Sànchez tells the story of Julia, a rebellious teenager that wants to be a writer. Julia is haunted by the death of her sister Olga who was run over by a bus. Olga essentially becomes that perfect picture image of the lost daughter hanging over the fireplace with a Virgin Mary candle burning eternally underneath. If you’re Latino/a/x, you know what I’m talking about.
The good: I like seeing some Latino/a/x representation in the publishing world, so kuddos to Knopf. The bad: the book is riddled with so many of the modern clichés circling around stories today. In all fairness, I think this book definitely falls under the young reader genre, and I was never particularly fond of the genre. In fact, I am not a huge fan of much of the current literature trends. I was reading Anne Rice’s rich and complex prose and Virginia Wolf’s elaborate, modernist stories as a teen. So, I seem to find the young reader genre, which is a relatively contemporary one, rather patronizing. Nevertheless, Sànchez is definitely up there with Sandra Cisneros level good, so it’s still recommended reading.
“Sometimes it’s best not to tell the truth” (312).
Working in the English Language and Literature Arts has certainly given me a critical eye, one that I often have to put in check and restrain when reaching brutal levels. On the positive side, because of this, I try to remain relatively aware of the current zeitgeist. My experiences have not been all that different from Julia, so I find it difficult to escape into the fantasy of the story. Rather, it’s mildly triggering because it’s too close to my own personal reality. Truthfully, the premise could have been taken straight from some of my journaling. I am not closing my heart to Sànchez just yet though; I think her literary intentions are in the right place, so I hope she develops and complicates her writing in the future a little more.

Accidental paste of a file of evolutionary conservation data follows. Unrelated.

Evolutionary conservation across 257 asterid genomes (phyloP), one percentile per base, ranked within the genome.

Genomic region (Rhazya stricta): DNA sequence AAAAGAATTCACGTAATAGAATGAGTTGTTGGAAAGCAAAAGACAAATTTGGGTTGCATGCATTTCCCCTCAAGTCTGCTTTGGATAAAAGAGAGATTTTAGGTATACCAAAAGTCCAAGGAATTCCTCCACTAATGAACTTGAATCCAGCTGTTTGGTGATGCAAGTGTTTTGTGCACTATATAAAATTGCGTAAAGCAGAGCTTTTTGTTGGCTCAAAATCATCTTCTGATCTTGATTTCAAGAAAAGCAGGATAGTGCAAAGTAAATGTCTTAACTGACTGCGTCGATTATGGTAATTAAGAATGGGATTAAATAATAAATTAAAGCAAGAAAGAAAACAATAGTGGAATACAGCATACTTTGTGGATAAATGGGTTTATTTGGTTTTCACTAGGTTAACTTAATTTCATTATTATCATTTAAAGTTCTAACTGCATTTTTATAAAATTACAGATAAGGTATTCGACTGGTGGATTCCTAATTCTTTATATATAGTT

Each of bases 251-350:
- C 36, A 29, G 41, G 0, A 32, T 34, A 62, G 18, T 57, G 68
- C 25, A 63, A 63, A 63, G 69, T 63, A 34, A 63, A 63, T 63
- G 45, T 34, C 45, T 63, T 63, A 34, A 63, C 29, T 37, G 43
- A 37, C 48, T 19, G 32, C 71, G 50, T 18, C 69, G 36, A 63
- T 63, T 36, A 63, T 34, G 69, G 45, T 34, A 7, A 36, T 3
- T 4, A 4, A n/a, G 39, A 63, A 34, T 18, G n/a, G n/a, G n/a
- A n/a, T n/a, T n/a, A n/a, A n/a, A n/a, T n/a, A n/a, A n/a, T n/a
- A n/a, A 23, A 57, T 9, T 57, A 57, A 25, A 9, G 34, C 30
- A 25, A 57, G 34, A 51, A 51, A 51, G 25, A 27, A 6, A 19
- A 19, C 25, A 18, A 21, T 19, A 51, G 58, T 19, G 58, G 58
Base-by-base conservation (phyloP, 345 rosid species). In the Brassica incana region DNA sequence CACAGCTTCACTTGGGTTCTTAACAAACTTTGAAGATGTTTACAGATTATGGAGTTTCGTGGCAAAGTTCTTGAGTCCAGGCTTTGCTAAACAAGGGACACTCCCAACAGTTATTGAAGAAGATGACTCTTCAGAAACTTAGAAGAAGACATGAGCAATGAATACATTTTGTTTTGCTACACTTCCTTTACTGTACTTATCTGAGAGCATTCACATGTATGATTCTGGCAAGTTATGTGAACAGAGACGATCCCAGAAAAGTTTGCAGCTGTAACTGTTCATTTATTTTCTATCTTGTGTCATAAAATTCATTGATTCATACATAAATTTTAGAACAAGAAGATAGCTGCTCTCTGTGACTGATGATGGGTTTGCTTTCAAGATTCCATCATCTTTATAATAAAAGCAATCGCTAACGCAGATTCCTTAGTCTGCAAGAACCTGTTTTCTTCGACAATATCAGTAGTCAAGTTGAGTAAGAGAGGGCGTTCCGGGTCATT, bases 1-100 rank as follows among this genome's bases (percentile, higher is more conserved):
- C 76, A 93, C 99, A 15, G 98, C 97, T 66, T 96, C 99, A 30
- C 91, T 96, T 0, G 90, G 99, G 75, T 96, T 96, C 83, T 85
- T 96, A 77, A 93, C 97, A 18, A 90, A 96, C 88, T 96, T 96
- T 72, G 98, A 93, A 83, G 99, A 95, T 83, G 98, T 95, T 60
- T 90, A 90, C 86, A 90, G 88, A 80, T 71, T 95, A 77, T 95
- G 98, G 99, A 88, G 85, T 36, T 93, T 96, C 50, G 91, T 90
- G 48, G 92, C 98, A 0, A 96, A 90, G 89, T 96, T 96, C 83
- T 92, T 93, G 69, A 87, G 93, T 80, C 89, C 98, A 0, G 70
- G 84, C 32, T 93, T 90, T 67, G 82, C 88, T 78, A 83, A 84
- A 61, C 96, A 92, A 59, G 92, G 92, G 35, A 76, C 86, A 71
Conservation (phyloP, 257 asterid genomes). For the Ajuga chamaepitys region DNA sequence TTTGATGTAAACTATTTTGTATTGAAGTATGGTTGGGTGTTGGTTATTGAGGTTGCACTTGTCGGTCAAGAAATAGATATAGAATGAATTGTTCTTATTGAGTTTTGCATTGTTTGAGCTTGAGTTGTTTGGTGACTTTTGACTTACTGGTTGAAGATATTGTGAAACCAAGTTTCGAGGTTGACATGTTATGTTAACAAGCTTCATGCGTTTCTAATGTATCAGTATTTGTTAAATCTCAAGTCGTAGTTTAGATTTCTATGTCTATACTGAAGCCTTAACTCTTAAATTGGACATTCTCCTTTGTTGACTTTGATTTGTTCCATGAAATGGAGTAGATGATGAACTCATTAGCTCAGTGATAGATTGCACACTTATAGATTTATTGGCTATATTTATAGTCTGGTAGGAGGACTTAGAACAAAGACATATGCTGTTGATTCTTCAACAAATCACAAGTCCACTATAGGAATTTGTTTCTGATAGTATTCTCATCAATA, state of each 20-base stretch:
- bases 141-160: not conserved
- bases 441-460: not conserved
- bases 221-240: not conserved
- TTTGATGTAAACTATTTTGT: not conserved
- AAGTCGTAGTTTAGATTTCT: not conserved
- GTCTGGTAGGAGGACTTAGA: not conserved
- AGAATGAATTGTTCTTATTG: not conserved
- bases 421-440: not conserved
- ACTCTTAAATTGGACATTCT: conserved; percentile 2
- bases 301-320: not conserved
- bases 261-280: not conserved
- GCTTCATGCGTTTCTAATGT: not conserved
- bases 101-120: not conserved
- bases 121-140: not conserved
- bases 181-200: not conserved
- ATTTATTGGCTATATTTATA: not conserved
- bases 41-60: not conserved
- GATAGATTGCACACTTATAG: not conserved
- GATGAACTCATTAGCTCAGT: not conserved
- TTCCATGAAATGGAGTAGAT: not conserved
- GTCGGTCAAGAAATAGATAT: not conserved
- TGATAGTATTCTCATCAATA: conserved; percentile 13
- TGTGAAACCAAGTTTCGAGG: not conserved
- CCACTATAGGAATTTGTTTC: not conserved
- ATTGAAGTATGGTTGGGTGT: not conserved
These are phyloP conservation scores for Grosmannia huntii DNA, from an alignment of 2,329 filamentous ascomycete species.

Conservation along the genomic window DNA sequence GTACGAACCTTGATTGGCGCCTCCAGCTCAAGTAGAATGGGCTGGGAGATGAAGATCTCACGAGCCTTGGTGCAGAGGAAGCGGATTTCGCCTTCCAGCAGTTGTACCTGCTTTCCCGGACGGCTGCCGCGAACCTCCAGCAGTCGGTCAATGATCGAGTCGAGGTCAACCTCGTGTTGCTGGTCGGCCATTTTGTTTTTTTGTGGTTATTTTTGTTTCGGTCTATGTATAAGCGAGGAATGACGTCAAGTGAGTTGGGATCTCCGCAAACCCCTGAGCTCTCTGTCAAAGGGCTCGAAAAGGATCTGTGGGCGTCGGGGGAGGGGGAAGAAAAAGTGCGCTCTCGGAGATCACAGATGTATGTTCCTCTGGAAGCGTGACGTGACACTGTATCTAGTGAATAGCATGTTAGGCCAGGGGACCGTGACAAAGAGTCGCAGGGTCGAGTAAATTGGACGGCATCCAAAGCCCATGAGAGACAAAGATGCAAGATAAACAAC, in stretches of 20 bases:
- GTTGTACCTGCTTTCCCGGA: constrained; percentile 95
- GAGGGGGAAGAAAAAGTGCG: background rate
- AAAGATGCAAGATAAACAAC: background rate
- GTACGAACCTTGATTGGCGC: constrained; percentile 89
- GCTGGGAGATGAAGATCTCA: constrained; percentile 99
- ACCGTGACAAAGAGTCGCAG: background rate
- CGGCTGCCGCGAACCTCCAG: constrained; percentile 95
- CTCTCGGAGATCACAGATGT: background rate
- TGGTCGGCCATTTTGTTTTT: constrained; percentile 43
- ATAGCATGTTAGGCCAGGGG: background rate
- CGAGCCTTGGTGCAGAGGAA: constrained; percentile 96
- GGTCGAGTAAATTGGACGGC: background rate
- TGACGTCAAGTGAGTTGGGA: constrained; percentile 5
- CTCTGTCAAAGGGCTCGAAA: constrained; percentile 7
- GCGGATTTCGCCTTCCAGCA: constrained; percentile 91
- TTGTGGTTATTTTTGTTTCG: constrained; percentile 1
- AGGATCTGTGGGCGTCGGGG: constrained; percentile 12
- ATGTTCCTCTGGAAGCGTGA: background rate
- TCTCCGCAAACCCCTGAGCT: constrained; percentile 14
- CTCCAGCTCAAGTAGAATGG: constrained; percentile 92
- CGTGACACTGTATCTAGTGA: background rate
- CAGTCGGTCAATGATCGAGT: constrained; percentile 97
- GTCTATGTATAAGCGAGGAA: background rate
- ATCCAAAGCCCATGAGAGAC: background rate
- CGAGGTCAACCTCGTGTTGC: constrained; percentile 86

The quote from the book reminds me of a particular sentiment that seems to be part of first generation high school and college graduates. How much of our American reality and experience should we really reveal to our less acculturated family members? It’s a statement on the flip side of Stephen King’s similar quote: “Liars prosper.” Ah, the field day that moral philosophers can have with quotes and statements like these. It’s a quasi-rye and quasi-dejected reality. Some truths may be true, but also hurtful and unnecessary. Like: I hate my nephew’s red crocks, and I hope he doesn’t read this until he’s hella old. Versus: I can just get him a pair of converse and low-key convince him to switch shoes.
Sanchez, Erika L. I’m Not Your Perfect Mexican Daughter. New York, New York: Knopf, 2017. Print.
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